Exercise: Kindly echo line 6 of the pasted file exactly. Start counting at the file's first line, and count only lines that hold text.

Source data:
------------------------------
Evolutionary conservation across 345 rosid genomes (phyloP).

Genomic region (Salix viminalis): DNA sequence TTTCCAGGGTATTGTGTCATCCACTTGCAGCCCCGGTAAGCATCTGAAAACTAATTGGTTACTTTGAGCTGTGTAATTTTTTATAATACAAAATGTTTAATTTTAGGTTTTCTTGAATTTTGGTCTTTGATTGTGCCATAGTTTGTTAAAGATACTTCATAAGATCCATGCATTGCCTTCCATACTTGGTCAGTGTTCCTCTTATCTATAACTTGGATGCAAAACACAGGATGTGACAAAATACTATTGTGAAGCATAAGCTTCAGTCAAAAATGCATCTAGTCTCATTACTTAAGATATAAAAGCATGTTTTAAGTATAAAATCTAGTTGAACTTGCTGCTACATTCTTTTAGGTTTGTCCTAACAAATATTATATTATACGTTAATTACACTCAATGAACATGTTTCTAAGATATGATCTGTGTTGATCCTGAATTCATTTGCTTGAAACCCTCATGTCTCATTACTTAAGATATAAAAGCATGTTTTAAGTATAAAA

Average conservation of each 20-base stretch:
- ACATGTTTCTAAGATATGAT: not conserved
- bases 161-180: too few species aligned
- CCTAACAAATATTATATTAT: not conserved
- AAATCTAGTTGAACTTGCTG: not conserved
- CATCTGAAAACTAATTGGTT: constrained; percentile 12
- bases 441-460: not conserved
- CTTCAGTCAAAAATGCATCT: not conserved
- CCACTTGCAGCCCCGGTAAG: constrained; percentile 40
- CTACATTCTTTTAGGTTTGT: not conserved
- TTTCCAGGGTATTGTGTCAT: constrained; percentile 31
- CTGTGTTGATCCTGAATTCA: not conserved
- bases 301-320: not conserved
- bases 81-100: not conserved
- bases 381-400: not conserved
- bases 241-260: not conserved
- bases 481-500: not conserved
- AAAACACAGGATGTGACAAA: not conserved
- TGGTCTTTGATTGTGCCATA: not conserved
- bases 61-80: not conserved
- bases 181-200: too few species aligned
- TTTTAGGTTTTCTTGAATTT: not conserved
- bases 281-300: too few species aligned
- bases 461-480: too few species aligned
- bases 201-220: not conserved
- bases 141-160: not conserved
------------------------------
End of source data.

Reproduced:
- CCTAACAAATATTATATTAT: not conserved